“Our Technology is Disruptive”

I sense a rise in popularity of a buzzword / phrase in entrepreneurial circles. It’s the entrepreneur’s elevator pitch including the catch-all: “Our technology is very disruptive.”

Whoop-de-do. Most of us have read or heard of Clayton Christensen’s theory of disruptive technology.

The problem is people are throwing around “disruptive” as if it has inherent meaning as a word. But it is not terribly helpful by itself in terms of understanding what the technology actually is or does. For an elevator pitch, better to show not tell: what’s a quick anecdote or story that illustrates how your technology is going to upend the status quo in industry X?

So yes, we know your technology is disruptive, your revenue numbers are conservative, and you have a team of rock star engineers. Let’s get to the meat!

3 Responses to “Our Technology is Disruptive”

  1. Cal says:

    I tend to define “meaning” in a strict information theoretic sense.

    That is: an adjective has meaning if it can distinguish between two or more non-trivial categories.

    For example, saying your business idea is “solid” or “smart” is meaningless. Presumably, in the context of an investor pitch, you would never categories your own idea as “weak” or “dumb.” Therefore, the adjective added zero bits of information.

    “Disruptive,” however, does clearly distinguish between categories. It’s possible that my technology idea is non-disruptive. (For example, I’m simply improving something everyone uses.)

    By saying my idea is “disruptive” I have distinguished between two outcomes and thus communicated a bit of information.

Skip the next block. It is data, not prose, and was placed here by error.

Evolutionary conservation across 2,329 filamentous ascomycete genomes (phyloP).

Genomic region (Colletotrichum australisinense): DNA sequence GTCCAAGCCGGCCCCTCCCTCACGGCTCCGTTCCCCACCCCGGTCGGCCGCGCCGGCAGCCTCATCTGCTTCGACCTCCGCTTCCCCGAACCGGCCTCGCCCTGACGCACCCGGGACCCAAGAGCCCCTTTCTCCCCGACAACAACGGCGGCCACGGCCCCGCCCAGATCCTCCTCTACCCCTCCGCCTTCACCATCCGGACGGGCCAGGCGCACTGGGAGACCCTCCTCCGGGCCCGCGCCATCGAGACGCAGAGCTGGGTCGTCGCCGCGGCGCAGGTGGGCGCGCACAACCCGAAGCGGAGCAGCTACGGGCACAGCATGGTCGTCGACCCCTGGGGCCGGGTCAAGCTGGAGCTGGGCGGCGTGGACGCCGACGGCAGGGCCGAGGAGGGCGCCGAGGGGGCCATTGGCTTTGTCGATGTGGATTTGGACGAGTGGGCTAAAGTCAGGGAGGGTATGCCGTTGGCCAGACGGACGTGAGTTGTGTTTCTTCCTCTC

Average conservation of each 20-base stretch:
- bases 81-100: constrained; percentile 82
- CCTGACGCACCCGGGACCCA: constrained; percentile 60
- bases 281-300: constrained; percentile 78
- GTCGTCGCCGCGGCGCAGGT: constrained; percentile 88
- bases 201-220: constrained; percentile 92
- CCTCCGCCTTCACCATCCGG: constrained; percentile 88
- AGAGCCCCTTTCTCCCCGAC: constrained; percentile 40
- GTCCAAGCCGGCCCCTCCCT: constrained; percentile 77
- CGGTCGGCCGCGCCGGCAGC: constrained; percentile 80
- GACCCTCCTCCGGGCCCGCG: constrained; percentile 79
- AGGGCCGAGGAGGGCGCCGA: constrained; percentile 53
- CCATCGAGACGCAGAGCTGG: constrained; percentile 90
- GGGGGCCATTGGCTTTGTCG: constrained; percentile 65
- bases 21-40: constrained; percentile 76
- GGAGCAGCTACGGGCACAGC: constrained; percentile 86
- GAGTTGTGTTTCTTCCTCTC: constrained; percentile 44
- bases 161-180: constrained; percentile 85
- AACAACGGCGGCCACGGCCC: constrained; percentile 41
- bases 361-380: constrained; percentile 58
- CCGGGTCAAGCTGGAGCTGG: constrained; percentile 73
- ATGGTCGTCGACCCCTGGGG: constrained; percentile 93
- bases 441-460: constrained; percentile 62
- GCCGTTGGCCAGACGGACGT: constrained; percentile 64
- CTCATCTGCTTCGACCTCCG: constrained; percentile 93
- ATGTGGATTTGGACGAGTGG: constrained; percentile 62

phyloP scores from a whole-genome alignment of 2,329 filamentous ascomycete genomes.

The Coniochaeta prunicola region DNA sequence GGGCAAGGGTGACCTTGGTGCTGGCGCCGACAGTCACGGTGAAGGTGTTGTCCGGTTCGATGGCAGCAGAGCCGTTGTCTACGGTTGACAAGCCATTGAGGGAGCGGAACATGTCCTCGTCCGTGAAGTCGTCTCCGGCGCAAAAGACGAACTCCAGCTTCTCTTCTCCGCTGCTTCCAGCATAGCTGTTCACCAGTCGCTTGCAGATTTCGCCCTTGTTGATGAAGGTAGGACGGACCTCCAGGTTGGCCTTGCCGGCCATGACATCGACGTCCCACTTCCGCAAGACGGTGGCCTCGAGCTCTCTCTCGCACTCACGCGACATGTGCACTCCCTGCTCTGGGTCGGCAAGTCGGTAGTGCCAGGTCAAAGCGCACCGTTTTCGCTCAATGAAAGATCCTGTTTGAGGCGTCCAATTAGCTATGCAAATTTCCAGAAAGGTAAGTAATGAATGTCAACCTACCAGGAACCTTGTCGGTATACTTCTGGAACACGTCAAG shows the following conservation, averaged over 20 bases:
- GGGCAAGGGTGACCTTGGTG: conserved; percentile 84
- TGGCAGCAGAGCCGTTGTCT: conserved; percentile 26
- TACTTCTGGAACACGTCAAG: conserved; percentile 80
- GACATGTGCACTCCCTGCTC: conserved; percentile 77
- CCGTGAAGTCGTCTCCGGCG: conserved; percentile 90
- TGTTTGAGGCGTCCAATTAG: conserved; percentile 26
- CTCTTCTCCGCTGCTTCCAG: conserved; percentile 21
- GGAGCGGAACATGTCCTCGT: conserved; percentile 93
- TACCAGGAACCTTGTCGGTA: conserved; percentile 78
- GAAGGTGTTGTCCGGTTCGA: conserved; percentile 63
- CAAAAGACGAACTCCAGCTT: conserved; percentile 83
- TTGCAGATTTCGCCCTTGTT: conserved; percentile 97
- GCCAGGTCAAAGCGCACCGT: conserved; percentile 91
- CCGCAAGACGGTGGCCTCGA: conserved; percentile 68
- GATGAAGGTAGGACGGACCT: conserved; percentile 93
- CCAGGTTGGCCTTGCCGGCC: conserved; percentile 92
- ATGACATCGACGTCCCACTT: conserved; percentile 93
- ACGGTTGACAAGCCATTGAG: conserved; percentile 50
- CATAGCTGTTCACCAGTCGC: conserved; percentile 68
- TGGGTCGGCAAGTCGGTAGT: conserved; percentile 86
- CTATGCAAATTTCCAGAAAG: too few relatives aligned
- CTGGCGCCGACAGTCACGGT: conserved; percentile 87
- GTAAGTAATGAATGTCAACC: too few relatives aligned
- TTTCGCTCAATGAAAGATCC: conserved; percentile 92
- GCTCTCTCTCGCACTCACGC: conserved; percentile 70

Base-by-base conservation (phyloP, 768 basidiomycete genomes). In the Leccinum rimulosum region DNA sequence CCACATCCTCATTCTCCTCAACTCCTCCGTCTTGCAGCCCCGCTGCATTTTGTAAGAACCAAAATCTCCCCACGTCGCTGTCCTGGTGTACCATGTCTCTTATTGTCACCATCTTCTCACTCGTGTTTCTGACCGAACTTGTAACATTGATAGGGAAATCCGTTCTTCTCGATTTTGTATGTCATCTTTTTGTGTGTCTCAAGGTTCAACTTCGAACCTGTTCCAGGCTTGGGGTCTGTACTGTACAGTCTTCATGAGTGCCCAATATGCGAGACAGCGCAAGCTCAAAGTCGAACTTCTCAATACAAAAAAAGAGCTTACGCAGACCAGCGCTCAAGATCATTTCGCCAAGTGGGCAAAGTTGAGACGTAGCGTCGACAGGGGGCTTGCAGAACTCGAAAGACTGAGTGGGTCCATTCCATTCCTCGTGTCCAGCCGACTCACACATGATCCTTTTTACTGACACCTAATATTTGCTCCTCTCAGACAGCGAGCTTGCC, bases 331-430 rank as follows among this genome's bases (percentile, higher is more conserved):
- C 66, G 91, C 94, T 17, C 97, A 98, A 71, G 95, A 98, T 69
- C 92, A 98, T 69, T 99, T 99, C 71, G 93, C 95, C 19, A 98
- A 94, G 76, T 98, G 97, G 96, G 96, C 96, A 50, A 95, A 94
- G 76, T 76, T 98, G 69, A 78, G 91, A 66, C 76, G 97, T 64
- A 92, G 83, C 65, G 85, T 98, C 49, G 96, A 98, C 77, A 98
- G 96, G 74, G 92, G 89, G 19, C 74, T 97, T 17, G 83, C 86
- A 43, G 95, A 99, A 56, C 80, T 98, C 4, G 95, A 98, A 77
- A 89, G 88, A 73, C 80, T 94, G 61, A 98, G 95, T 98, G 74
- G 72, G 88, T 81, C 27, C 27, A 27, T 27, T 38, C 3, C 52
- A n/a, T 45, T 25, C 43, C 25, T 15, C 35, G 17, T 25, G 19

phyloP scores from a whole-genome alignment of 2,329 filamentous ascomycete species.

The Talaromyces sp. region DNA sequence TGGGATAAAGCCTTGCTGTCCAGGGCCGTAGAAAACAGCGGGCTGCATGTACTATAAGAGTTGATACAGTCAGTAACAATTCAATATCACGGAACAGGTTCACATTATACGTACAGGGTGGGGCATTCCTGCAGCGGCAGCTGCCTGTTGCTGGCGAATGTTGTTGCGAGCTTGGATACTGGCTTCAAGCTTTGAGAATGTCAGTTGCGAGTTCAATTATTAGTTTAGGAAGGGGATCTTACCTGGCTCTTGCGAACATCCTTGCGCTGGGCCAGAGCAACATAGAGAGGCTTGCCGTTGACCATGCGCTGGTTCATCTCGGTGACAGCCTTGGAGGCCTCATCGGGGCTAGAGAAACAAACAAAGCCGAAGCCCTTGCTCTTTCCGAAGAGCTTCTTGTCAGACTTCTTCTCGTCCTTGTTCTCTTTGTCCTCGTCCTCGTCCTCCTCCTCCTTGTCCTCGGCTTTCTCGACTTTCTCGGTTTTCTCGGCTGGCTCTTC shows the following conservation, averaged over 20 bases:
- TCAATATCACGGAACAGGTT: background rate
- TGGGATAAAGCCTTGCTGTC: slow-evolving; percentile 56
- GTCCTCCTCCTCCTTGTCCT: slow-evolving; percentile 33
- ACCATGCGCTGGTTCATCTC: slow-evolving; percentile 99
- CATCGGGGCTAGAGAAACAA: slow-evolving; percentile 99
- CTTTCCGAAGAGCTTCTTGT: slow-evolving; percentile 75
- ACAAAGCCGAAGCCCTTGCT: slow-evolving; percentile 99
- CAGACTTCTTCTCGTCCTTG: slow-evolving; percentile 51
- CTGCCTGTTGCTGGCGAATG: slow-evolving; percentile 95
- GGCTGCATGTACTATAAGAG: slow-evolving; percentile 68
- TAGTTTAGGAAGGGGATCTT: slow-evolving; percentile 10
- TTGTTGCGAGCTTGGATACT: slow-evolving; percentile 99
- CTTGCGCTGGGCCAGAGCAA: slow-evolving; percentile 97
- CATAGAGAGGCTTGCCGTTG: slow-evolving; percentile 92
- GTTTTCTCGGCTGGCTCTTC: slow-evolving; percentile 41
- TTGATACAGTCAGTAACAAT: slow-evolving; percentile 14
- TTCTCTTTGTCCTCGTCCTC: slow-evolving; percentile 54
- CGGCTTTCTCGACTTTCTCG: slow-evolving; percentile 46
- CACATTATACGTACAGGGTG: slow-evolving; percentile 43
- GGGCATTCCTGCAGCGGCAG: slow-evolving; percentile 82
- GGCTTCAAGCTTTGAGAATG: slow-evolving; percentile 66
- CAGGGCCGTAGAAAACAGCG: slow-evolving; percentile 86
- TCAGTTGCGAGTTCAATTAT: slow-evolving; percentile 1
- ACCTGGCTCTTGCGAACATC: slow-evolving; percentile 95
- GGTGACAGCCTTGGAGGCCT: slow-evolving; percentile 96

My point being that it’s certainly as meaningful as any other binary distinguisher (“old” vs. “young,” “east coast” vs. “west coast”).

    But I do follow your conclusion that perhaps, too many entrepreneurs fail to follow-up this proposed (meaningful) categorization with appropriate evidence.

    Assuming, however, that someone explains their technology and its impact well, I certainly wouldn’t fault them for also using the word “disruptive.” It provides a structure to evidence that follows.

    [Clearly, I’m way too bored with the work I am supposed to be doing right now]

  2. C.C. means something very specific when he says an innovation is disruptive. He means that the innovation is a product that in its current state appeals to a different set of customers than the pre-existing products, and that the pre-existing products may in fact be better at serving the current customer base. As technology progresses, however, the disruptive innovation may displace the pre-existing products even with the current customer base.

    Since it’s a somewhat complicated definition, it’s usually lost in the translation. Most people say “disruptive” in order to say “huge” or “we’re much better” or “we’ll kick their ass”.

    Not at all the same thing.

  3. Krishna says:

    Venture Capitalists are to blame.

    They declare their avowed preference to ventures backed by brilliant teams that come up with `disruptive technology’.

    That’s it. Now every venture/idea gets disruptive. Even if it is ruffling up a perfect status quo that needs no change.

    I think you split your hair too much over its definition.

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